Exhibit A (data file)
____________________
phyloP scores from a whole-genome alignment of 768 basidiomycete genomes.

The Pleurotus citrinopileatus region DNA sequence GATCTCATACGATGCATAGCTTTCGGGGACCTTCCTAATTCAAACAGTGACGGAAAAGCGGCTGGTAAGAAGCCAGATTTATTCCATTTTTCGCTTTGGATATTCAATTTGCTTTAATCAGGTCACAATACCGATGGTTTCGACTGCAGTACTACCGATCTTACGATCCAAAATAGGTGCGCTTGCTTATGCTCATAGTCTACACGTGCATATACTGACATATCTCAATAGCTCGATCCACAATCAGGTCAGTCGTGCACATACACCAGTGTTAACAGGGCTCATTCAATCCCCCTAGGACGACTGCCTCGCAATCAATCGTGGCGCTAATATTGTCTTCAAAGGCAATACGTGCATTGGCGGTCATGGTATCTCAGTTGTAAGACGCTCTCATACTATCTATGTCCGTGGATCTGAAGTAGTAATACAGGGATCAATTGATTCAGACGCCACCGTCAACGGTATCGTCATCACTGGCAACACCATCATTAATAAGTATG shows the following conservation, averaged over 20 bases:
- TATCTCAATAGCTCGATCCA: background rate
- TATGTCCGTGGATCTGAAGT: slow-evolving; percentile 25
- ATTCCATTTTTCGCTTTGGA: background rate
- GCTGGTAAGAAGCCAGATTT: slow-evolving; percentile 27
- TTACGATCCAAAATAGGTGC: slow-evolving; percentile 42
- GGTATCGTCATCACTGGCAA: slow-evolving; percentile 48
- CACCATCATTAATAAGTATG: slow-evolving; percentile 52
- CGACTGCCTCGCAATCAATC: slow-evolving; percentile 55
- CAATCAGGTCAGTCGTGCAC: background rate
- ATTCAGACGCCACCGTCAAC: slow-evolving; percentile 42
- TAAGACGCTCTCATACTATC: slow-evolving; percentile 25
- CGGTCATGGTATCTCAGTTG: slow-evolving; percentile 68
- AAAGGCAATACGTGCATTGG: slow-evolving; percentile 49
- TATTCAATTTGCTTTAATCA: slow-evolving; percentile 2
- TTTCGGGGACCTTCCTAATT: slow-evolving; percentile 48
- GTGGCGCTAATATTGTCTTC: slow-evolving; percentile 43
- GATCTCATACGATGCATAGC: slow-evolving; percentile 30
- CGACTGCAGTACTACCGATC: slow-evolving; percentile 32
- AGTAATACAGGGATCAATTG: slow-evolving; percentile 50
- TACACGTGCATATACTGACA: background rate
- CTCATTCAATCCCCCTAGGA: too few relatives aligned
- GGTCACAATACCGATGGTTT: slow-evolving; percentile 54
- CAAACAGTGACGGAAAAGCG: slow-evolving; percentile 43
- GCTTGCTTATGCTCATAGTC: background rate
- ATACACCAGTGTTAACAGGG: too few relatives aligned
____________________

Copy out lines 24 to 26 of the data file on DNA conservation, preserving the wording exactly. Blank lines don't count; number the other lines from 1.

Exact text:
- GGTCACAATACCGATGGTTT: slow-evolving; percentile 54
- CAAACAGTGACGGAAAAGCG: slow-evolving; percentile 43
- GCTTGCTTATGCTCATAGTC: background rate